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Congo (Kinshasa): Risky Steps towards Peace

AfricaFocus Bulletin
Jan 28, 2009 (090128)
(Reposted from sources cited below)

Editor's Note

The UN Mission in the Democratic Republic of the Congo (MONUC) has announced that it is providing logistical support for the joint Congolese-Rwandan military operation in eastern Congo, to maximize protection of civilians and reintegration of rebel forces into the Congolese national army. MONUC was not informed of the operation in advance, and there are real fears for the consequences for civilians. Nevertheless, most observers see the move, reflecting new agreement between Rwandan and Congolese governments, as a prerequisite for more fundamental peace-making measures.

The multi-faceted conflict in eastern Congo, which adjoins other conflict zones to the north and east, has involved systematic abuse of civilians both by government military forces and a wide variety of militias and exile groups. Despite the presence of the largest UN peacekeeping force anywhere in the world, conflict in the region continues to feature the systematic use of child soldiers and of rape against women.

In a parallel development, Ugandan, Congolese, and Southern Sudanese troops have been operating together in Congo against the Ugandan rebel group Lord's Resistance Army, which has slaughtered at least 600 Congolese civilians in recent weeks.

The joint government military operations may have some success in weakening the rebel groups, as will the arrest of formerly Rwandanbacked rebel Laurent Nkunda and parallel commitments by the Democratic Republic of the Congo to cooperate with Rwanda against Congo-based Rwandan rebels. But no one expects that these operations can by themselves establish stability, even if cooperation among the regional states continues.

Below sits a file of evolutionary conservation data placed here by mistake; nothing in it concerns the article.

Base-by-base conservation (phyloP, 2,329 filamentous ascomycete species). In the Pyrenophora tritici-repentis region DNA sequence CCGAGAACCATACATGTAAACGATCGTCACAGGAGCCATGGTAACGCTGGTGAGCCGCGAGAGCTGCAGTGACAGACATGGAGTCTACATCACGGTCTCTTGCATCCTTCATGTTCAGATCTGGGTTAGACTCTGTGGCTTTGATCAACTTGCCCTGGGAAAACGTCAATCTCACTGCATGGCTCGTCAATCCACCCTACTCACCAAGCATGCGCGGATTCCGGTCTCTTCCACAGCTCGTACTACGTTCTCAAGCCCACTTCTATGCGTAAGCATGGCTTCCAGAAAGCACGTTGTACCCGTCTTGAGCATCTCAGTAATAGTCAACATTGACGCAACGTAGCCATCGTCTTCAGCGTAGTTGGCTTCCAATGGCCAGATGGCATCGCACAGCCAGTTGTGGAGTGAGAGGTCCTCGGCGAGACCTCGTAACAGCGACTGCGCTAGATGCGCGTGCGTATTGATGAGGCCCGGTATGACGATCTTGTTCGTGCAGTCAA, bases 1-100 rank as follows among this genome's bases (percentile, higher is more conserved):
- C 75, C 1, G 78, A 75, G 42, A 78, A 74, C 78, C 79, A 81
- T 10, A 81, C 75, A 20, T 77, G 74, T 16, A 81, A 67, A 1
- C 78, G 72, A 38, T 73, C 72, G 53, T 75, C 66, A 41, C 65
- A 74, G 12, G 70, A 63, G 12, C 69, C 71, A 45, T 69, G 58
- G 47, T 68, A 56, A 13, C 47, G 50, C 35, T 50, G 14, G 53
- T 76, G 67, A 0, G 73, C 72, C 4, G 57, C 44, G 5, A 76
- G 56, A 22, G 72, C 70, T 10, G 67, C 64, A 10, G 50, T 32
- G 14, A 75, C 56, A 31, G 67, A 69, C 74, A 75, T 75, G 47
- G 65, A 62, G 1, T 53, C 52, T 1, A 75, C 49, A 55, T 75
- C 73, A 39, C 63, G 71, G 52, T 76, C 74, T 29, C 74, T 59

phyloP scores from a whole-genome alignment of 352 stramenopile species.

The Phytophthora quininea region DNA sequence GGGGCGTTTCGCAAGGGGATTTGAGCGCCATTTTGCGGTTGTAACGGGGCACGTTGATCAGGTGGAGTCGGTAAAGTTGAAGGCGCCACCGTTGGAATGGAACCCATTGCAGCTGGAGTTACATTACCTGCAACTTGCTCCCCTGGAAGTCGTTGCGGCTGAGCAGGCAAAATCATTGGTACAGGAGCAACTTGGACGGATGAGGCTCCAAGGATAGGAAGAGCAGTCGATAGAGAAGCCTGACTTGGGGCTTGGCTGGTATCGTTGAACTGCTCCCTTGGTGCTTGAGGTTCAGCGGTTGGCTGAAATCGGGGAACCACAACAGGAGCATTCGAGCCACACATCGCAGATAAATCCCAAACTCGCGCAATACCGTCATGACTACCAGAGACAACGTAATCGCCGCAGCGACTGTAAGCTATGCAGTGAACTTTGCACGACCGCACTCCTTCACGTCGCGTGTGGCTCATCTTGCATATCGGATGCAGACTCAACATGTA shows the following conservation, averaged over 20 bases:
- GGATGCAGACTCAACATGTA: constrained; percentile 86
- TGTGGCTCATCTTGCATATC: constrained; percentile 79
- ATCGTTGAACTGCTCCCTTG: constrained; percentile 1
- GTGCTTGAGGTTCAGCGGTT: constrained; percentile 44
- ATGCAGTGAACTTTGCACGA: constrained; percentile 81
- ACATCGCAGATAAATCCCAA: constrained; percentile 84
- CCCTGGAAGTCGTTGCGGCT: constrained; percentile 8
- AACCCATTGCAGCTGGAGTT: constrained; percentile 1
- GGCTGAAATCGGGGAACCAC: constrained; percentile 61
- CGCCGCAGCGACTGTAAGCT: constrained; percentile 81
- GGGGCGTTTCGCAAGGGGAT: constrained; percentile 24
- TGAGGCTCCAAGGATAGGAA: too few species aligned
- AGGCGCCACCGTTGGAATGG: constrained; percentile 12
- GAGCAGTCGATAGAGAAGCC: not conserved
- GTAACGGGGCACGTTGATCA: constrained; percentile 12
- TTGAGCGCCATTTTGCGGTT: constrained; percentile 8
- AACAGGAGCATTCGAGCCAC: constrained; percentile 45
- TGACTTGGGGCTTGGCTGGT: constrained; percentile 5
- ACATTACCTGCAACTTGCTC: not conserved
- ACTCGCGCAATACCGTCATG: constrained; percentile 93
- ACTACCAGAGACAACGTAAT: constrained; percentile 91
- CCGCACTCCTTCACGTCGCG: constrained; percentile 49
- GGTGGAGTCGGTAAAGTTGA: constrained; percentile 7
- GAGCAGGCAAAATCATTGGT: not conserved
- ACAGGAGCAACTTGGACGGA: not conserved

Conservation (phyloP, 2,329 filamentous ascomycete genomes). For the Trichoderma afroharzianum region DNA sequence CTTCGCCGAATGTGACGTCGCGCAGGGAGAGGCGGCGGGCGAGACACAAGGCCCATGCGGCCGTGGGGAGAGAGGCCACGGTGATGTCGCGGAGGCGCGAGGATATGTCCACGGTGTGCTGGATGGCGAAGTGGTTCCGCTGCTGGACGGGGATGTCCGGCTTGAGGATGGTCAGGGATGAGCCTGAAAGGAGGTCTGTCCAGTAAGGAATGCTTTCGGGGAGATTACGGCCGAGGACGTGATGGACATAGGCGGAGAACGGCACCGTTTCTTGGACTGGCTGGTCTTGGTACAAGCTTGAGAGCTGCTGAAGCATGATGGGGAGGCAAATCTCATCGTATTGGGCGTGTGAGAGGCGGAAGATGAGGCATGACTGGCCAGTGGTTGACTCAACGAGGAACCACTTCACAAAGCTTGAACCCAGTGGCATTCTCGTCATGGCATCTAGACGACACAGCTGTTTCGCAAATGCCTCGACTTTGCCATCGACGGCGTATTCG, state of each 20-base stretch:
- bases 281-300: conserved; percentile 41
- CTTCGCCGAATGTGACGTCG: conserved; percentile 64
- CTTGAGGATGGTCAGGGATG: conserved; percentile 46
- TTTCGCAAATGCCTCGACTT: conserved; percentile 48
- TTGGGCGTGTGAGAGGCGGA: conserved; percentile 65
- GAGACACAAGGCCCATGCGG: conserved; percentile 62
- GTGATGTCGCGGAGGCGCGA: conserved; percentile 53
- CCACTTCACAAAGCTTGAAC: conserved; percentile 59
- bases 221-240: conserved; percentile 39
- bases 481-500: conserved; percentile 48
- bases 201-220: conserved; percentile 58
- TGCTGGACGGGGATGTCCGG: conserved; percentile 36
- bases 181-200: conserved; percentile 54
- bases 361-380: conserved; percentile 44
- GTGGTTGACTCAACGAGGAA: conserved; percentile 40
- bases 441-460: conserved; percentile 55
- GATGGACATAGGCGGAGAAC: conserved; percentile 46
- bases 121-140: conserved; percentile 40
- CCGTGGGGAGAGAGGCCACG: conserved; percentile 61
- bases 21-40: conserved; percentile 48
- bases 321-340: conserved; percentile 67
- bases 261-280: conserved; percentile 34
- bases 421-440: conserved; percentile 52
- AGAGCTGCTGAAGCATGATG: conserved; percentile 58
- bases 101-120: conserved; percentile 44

This AfricaFocus Bulletin contains excerpts from several commentaries and reports related to recent developments in the eastern Congo, including a summary from the UN's IRIN news service, a statement from UN Rights, a commentary from Colin Thomas-Jensen of the Enough Project, remarks by UN High Commissioner for Human Rights Navi Pillay, and a report of a UN Security Council meeting on the need to strengthen peacekeeping capacity.

For previous AfricaFocus Bulletins on the Democratic Republic of the Congo, including links to recommended books, and other resources, visit

For background information and guides to action against violence and for peace in the DRC, see

"Ten Things You Can Do About the War in Congo"
The Nation, January 15, 2009

Raise Hope for Congo

For background on mining and resource exploitation in eastern Congo, see and, in particular,

Also of relevance is the UN report from December documenting previous Congolese and Rwandan involvement in backing rival militias in eastern Congo.
"DR Congo: UN-mandated group finds evidence Rwanda, army aiding rival rebels" 12 December 2008

For regular updates, in English and French, visit the MONUC website at


Many thanks to those subscribers who have recently sent in a voluntary subscription payment to support AfricaFocus Bulletin. If you haven't yet sent in such a payment and are able to do so, please help AfricaFocus reach more people with reliable information on Africa. Send in a check or pay on-line by credit card. See for details.

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Congo-Kinshasa: Civilians At Risk From Further Fighting After Nkunda Arrest

26 January 2009

[This report does not necessarily reflect the views of the United Nations]

Nairobi - The arrest of rebel leader Laurent Nkunda, coupled with a Rwandan-backed operation to disarm Hutu militia in eastern Democratic Republic of Congo, might eventually help to restore peace to the region but also poses great risks for civilians, according to analysts.

"Nkunda's arrest presents a great opportunity for restoration of peace in eastern DRC [as long as it is] immediately followed by comprehensive security sector reforms, an end to a culture of impunity and protection of civilian populations," said Wafula Okumu, senior research fellow, African Security Analysis Programme, at the Institute for Security Studies.

Nkunda was arrested on 22 January after crossing into Rwanda. Through the CNDP (CongrŠs national pour la d‚fense du peuple), he claimed to be protecting minority Tutsis in the east from the FDLR (Forces d‚mocratique pour la lib‚ration de Rwanda), who include the Hutu militia blamed for the 1994 Rwandan genocide.

"The neutralisation of Nkunda was part of a deal between President [Joseph] Kabila [of the DRC] and President [Paul] Kagame [of Rwanda]," Guillaume Lacaille, International Crisis Group DRC analyst, told IRIN.

Senior military officials from the long-time foes DRC and Rwanda attended the 16 January press conference during which CNDP military chief Bosco Ntaganda announced Nkunda's removal as head of the movement, according to Lacaille.

Attempts over the past year by DRC's lacklustre army to neutralise the CNDP have been unsuccessful.